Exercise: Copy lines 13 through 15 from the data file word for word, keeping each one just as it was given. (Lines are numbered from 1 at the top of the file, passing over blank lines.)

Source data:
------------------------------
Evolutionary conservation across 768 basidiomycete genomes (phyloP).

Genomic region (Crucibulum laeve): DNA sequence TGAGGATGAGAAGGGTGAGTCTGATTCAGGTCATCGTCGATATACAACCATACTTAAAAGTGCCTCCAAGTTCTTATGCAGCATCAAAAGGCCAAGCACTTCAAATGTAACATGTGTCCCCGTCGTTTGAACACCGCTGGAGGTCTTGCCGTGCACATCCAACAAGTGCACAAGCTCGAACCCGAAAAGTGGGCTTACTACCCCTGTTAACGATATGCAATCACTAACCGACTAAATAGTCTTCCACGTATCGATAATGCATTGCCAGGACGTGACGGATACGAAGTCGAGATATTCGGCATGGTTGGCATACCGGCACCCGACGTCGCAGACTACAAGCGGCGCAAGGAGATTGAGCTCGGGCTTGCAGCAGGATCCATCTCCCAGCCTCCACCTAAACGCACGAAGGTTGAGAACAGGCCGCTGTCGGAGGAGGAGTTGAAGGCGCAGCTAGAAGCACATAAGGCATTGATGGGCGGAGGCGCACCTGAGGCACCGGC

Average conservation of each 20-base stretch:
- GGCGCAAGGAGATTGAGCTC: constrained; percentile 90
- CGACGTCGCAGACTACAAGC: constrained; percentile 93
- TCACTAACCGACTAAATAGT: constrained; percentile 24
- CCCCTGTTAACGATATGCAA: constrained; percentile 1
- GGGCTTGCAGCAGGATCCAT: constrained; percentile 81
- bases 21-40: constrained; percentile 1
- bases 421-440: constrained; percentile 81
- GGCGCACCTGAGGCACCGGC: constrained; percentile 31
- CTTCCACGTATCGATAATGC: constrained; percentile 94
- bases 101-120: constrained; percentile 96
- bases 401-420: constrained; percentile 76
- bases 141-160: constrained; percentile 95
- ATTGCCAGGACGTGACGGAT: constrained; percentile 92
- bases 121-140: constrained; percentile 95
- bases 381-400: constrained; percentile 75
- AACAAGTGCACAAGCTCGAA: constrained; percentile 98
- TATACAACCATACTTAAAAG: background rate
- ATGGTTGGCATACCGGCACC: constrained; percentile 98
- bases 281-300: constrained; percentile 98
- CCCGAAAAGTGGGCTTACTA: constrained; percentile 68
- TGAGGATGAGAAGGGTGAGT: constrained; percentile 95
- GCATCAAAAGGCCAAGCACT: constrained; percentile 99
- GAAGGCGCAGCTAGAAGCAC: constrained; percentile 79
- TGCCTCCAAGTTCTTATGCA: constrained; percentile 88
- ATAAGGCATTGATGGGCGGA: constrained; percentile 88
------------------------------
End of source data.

- bases 101-120: constrained; percentile 96
- bases 401-420: constrained; percentile 76
- bases 141-160: constrained; percentile 95